Dueling ads: A Medicare debate, or a budget debate?

CBS

Was the vote for Republican Rep. Paul Ryan's 2012 budget proposal about cutting the deficit or transforming Medicare? It depends on who you ask.

With the latest round of ads, both Democrats and Republicans are now attacking each other over the vote for Ryan's budget plan. The parties, however, are framing the vote entirely differently.

Rather than focusing exclusively on the Ryan budget bill, the National Republican Congressional Committee is launching robocalls against 13 Democrats who voted against all of the five budget bills that recently were up for a vote in the House.

"Last year, while families were tightening their belts, Larry Kissell and Nancy Pelosi failed to pass a budget, and Washington Democrats continued to spend your money recklessly," says the robocall targeting Rep. Larry Kissell of North Carolina. "Last week, Kissell refused to vote for any of the five budget proposals that cut spending. Some plans cut a little, some plans cut a lot - Kissell rejected all of them. Keeping us deeper in debt to China."

Rep. Mike Ross (D-Ark.) is not only the target of a robocall but also of a radio ad that will play in his district for three weeks with roughly the same script.

Neither the robocalls nor the radio ad mention anything specifically about Ryan's budget -- the only one of the five budget bills that the House approved, though no Democrats supported it and some Republicans opposed it.

That's quite a different tack from Democrats, who have zeroed in on the controversial part of Ryan's plan that would transform Medicare into a voucher system for private health insurance in 10 years. The Democratic Congressional Campaign Committee ran ads against 25 Republicans, saying, "hands off our Medicare," while Republican House members running for the Senate are also feeling the heat from opponents of the plan. Ryan's Democratic challenger even launched the website HandsOffMyGrandma.com.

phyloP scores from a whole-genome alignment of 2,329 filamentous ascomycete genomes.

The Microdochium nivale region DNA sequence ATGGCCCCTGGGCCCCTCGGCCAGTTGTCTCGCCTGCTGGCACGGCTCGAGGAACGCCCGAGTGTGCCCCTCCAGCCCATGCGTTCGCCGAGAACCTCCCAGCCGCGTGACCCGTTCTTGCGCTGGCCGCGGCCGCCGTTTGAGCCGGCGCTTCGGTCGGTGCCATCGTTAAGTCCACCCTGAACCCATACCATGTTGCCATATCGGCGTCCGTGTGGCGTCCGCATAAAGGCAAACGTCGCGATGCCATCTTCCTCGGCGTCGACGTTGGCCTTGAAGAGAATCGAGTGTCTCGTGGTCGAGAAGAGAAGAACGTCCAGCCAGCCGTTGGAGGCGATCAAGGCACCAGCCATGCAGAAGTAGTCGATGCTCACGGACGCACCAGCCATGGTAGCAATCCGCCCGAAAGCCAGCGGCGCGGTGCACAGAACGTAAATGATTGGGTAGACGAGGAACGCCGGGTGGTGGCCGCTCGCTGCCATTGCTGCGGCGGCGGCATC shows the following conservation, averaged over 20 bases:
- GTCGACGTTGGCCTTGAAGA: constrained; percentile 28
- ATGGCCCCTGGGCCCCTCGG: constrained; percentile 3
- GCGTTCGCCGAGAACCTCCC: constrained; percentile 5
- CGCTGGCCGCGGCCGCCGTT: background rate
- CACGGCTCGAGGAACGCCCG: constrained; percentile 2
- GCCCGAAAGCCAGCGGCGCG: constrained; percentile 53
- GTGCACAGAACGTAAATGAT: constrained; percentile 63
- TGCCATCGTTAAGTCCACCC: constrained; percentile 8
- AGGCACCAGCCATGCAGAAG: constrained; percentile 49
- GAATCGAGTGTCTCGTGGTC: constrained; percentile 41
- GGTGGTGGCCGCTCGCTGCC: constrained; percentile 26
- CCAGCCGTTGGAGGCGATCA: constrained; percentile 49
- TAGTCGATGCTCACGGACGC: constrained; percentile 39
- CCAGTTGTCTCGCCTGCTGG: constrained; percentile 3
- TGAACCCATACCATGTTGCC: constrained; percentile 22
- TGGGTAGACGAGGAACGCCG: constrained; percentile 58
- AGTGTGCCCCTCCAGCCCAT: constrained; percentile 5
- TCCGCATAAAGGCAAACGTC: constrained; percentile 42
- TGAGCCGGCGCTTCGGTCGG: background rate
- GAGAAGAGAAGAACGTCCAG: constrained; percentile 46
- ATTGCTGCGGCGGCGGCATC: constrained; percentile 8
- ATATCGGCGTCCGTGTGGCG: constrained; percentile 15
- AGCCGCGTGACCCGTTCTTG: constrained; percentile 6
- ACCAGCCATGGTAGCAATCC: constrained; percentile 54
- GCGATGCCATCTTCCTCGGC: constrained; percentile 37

Now Democratic candidate Kathy Hochul in New York is running the first official campaign ad that attacks a Republican for supporting Ryan's plan.

Hochul, a county clerk in upstate New York, is running against Republican state assemblywoman Jane Corwin to fill the seat left vacant by Republican Rep. Chris Lee's resignation. The special election is less than a month away, and Hochul has a new ad blasting Corwin for saying she would have voted for Ryan's budget. (Watch the ad above.)

"Jane Corwin said she would vote for the 2012 Republican budget that would essentially end Medicare," a narrator says in the ad. "Seniors would have to pay $6,400 more for the same coverage. But the plan Jane Corwin supports would cut taxes for the wealthiest Americans."

The different focus from the two parties shouldn't be surprising. A CBS News/New York Times poll last week showed that Americans are wary about making changes to Medicare. A new poll out today from USA Today and Gallup confirms that -- but it also shows that Republicans hold a 12-percentage-point edge over Democrats as the party better able to handle the budget.

Republicans are awarethat proposing dramatic changes to Medicare is a politically risky move. But they're banking on the calculation that voters will respond to aggressive deficit reduction plans -- plus the fact that President Obama's plans for Medicare reform also include some ideas that could be controversial.

"Democrats are the ones scared and desperate which is why they have stooped to scare tactics, demagoguery and false attacks to cover up a budget that keeps borrowing from China and a Medicare plan that puts a bureaucrat in between seniors and their doctor, cuts Medicare benefits and raises taxes," said Joanna Burgos, a spokesperson for the NRCC. "Americans recognize that Republicans are the ones who flipped the debate in Washington from one of borrowing more to spend recklessly to one of cutting spending and job growth."

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